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State classifies parts of Monroe County as COVID-19 'orange zones' 

Governor Andrew Cuomo announced on Monday that parts of Monroe County will move to an ‘orange zone,’ which calls for additional restrictions. The new designation will take effect Wednesday for businesses and Thursday for schools.

Cuomo said the orange zone will affect parts of the City of Rochester, Brighton and Irondequoit, though his office did not immediately release a list of zip codes included in the zone. After 14 days, the state Health Department will reassess the areas to see if infection numbers have declined to the point that they can return to the less-restrictive yellow status.

Among the restrictions that are part of the state’s micro-cluster strategy for an Orange Zone:
  • Gatherings are limited to 10 people maximum, indoors and outdoors
  • Houses of worship cannot hold services larger than the lesser of 33% of maximum capacity or 25 people
  • Certain high-risk non-essential businesses such as gyms, fitness centers and classes, barber shops, hair salons, and personal care services are closed.
  • Bars and restaurants can offer only outdoor dining, takeout or delivery. There will be a four person maximum per table, and bars and restaurants close at 10:00pm for on-premises consumption.
  • Individual schools in the affected zip codes will move to remote learning, but there are guidelines from the state that can allow them to reopen if they meet certain metrics.
Monroe County Executive Adam Bello and Public Health Commissioner Dr. Michael Mendoza released the following statement:

Due to increasing spread of COVID-19, parts of Monroe County have been designated as an orange cluster zone by New York State. Unfortunately, this designation will bring new restrictions to our economy including the closure of high-risk, non-essential businesses such as personal care salons, barber shops and gyms and reduce in-person gatherings to no more than 10 people. In addition, school buildings located within the orange zone will have to close in person instruction until additional testing can be completed.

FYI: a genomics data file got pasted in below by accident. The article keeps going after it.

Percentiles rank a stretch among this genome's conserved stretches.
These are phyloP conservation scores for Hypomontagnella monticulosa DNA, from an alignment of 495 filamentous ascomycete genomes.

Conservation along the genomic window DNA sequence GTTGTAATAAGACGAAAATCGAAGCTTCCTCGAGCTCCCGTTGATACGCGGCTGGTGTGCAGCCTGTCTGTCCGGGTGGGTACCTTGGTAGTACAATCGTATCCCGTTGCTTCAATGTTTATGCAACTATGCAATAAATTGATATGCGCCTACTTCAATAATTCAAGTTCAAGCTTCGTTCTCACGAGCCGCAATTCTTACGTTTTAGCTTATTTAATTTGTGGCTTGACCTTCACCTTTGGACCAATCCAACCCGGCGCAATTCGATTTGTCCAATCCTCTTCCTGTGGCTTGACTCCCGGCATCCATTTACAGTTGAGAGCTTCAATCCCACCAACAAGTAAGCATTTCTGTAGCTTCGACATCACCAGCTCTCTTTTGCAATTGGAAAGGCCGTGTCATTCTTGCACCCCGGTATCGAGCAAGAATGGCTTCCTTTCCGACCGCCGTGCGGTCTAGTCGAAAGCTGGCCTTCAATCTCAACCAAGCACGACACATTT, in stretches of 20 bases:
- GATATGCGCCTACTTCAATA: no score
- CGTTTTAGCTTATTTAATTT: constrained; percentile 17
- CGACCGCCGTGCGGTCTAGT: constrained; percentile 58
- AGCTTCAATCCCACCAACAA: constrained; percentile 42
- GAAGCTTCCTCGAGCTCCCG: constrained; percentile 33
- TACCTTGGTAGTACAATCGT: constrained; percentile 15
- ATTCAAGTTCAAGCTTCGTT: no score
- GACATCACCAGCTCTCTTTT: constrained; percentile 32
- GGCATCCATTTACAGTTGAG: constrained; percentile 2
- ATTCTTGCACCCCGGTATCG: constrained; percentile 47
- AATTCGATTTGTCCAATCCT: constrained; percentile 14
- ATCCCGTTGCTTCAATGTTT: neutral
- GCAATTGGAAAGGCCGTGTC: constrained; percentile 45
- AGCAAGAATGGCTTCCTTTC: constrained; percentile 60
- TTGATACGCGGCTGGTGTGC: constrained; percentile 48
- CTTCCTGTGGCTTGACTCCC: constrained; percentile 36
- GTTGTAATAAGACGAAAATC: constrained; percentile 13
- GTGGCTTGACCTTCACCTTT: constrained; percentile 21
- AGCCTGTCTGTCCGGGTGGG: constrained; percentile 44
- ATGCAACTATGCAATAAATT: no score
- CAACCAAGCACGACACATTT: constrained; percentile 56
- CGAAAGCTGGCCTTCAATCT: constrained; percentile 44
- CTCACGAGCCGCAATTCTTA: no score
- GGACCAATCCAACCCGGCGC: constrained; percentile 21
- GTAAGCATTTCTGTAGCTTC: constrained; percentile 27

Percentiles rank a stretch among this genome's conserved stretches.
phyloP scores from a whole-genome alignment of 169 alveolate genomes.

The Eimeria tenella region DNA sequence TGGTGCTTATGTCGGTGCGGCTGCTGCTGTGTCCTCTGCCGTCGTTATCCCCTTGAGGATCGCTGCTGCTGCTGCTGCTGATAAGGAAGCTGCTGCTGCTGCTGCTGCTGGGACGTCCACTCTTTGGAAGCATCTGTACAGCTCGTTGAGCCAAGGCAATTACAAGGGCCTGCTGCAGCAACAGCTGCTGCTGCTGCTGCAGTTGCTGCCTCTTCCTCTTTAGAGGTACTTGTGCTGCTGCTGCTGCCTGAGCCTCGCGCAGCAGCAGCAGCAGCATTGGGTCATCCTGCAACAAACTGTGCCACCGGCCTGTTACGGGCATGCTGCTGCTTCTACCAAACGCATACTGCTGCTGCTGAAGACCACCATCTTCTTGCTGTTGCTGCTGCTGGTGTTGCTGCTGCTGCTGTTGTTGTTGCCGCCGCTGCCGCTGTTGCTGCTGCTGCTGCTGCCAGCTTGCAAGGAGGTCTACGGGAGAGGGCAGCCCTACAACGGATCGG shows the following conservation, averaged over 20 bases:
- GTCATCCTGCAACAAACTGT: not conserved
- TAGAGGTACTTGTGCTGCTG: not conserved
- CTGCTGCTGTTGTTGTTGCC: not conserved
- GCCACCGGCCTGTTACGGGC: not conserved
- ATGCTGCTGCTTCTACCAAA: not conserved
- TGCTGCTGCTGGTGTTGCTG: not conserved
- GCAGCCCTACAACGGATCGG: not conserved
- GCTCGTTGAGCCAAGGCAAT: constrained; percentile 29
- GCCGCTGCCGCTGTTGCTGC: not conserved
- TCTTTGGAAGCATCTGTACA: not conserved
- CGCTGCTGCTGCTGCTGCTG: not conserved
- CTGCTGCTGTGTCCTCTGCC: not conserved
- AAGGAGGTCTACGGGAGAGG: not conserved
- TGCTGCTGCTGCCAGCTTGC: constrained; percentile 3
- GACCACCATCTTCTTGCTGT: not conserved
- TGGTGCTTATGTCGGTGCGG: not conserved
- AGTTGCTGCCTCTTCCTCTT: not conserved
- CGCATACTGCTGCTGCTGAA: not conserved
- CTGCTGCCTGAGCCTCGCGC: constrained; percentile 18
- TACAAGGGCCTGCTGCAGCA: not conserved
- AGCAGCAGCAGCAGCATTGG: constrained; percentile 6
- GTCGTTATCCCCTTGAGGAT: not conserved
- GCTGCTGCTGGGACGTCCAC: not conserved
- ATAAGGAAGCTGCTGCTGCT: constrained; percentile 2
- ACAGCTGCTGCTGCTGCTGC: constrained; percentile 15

We want to be clear: we believe our schools should remain open as long as there is no evidence of spread in schools. The testing done in school buildings last week was proof that spread within the schools is not an issue, and that our schools are the safest place for our children during these uncertain times We will continue to advocate on behalf of our local school districts, and will work with them to continue to meet the needs of their students.

We are working with our government partners, school leaders and the business community to meet the needs of those affected by the orange cluster zone designation, and we are rapidly implementing a plan to provide increased COVID-19 testing in the affected zip codes.

Moving our community out of the yellow and orange cluster zones will take a community-wide effort. We know we can do this. Please continue to wear masks in public, wash your hands frequently, maintain a safe six-foot physical distance from others and limit your in-person gatherings. We all need to work together so we can safely reopen our economy and make sure our children are able to be in school.
The Monroe County Health Department reported 366 new confirmed COVID-19 cases on Monday. The seven-day rolling average for new cases is 298 per day, according to the county. The seven-day rolling average positivity rate for the county is 3.49 percent.

This is a developing story. Check back for updates.

Randy Gorbman is the news director at WXXI News, a media partner of CITY. Jeremy Moule, CITY’s news editor, contributed to this story. He can be reached at

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